Why the world needs to relieve some of Pakistan’s debt?

Published: July 19, 2010
IMF acknowledges the country has paid a high price in the ‘war on terror’

IMF acknowledges the country has paid a high price in the ‘war on terror’

KARACHI: The International Monetary Fund’s Poverty Reduction Strategy Paper (PRSP) for Pakistan was released in the first week of July. The underlying message of the PRSP was acknowledging that Pakistan has paid an immense price for being a frontline state in the war on terror. The direct and indirect costs of our involvement over the last five years have been more than Rs2 trillion ($30 billion).

We, as Pakistanis, have largely lived in a state of denial for years with notions that “this is not our war” and we are “fighting the war for the US”. The economic cost aside, the cost to our image in the world, confidence in our nation’s capabilities and psychological impact on our people is unquantifiable. Taking cue from the acknowledgment of the IMF, I believe that we should use this as an opportunity to plead for debt relief.

In order to avail this opportunity, it is most pertinent that all parties in parliament join hands, discuss the matter thoroughly and strategise about to how we can get debt relief from the international community. Pakistan could save on debt servicing costs and more importantly reduce the liabilities on its balance sheet. At the same time, reduction in debt servicing costs can be coupled with a freeze on non-development expenditures to allow for a better deployment of the same for the Public Sector Development Programme.

Pakistan’s foreign debt situation is not as bad as it is made to be believed in certain segments of the media. As of March 2010, total foreign debt stood at $54.5 billion. Out of that, Pakistan owes a group of 18 nations called the Paris Club $14 billion, other bilateral lenders $1.8 billion, multilateral agencies like the IMF, World Bank, Asian Development Bank, Islamic Development Bank, etc, around $32 billion.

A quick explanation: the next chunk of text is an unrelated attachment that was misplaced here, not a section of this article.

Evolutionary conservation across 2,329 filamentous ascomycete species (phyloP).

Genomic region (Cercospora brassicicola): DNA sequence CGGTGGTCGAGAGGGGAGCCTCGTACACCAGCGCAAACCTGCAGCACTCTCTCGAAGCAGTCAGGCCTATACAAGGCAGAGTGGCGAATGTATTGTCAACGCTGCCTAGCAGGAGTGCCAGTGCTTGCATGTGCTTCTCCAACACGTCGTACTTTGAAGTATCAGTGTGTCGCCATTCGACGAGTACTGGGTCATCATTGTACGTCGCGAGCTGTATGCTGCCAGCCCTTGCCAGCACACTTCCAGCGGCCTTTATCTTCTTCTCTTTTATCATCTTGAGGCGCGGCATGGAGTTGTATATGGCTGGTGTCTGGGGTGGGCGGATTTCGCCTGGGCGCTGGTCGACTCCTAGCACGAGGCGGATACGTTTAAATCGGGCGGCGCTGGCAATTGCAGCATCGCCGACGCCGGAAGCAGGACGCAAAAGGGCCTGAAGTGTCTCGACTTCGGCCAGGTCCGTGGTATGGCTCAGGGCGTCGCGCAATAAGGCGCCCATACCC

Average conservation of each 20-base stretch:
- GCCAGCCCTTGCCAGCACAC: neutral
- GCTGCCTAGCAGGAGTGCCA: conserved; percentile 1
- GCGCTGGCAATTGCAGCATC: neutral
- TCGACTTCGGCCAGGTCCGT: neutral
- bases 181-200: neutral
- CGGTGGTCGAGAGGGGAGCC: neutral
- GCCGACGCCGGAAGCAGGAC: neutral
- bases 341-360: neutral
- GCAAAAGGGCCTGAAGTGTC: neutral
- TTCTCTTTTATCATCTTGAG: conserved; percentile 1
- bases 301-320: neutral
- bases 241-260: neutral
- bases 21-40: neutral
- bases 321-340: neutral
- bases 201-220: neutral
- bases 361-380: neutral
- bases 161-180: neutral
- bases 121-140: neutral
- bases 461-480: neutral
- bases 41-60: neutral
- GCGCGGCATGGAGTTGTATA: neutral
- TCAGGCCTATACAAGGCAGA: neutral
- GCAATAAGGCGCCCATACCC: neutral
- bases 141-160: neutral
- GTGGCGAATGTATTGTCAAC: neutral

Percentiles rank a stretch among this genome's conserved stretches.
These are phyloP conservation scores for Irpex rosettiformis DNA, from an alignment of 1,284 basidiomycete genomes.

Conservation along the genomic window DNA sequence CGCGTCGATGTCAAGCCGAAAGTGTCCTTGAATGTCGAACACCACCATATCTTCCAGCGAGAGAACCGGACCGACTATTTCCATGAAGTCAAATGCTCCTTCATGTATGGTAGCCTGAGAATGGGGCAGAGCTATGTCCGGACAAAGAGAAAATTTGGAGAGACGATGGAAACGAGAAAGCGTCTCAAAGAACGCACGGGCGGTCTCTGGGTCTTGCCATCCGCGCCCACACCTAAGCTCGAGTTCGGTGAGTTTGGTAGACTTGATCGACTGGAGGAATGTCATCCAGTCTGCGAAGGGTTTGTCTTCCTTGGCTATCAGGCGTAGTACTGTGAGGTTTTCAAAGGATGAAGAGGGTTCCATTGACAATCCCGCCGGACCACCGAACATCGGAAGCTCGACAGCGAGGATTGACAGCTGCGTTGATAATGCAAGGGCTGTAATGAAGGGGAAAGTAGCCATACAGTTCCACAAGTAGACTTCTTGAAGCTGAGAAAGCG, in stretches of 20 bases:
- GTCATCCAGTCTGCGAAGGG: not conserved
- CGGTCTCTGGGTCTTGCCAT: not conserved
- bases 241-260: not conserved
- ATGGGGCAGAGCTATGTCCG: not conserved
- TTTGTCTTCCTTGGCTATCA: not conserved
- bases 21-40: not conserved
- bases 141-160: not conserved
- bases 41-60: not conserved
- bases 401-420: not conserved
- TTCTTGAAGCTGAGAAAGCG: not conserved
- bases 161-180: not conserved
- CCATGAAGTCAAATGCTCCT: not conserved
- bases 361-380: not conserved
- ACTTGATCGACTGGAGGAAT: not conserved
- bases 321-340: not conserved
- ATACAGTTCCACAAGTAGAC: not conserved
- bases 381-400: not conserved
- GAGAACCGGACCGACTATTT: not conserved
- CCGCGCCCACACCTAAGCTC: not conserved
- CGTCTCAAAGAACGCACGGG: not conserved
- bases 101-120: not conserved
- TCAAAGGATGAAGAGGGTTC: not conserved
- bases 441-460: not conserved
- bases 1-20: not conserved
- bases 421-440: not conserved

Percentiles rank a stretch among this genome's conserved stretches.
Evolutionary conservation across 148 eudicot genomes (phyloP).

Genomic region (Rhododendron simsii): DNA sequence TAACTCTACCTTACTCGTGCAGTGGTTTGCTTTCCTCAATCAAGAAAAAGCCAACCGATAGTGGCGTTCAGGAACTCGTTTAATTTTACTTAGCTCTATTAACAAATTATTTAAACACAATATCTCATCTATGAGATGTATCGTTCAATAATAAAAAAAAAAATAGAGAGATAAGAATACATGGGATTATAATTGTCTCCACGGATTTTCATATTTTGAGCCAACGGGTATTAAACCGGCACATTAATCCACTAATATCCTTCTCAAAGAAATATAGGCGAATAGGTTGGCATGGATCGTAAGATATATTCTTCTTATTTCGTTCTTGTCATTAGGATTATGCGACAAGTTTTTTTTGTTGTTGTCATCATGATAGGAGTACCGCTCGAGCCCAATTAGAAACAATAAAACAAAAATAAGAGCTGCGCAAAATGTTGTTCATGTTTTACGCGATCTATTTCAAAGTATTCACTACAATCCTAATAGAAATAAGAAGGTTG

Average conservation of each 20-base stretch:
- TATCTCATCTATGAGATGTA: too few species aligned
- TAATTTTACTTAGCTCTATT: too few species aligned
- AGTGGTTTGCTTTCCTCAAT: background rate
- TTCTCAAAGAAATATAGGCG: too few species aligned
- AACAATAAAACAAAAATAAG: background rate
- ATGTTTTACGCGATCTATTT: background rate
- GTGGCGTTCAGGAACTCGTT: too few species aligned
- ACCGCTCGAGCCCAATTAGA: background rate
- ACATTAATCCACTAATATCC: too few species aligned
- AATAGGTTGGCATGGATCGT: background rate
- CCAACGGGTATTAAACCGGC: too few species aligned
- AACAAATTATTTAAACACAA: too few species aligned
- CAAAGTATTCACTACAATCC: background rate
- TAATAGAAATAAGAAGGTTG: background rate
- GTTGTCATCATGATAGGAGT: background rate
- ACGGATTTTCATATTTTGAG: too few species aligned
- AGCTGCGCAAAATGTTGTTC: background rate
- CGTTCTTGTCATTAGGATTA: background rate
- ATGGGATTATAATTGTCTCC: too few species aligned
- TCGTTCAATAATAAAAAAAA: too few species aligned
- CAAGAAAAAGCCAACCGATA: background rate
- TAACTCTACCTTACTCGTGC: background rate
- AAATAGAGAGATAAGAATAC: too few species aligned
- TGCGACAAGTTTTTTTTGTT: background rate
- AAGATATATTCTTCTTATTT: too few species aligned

Demand not unjust

By demanding a relief initially from bilateral loans that are payable to the nations in the Paris Club, and other countries like China, Saudi Arabia, Kuwait and loans from Germany and Japan taken during the last two and a half years, Pakistan can easily get relief to the tune of $15.8 billion. With success in due course which will depend on our diplomatic and political canvassing, we can make the same demand to the multilateral lenders as well to seek the debt relief.

Pakistan’s demand for debt relief is not unjust. It is our role in standing up to terrorists that gives us the opportunity to seek such relief. First and foremost, despite a difficult macro-economic environment, Pakistan has never defaulted on its obligations. Earlier in January 2010, Pakistan successfully repaid its $500 million Euro-Sukuk. All other obligations to the global debt markets are being met as per schedule.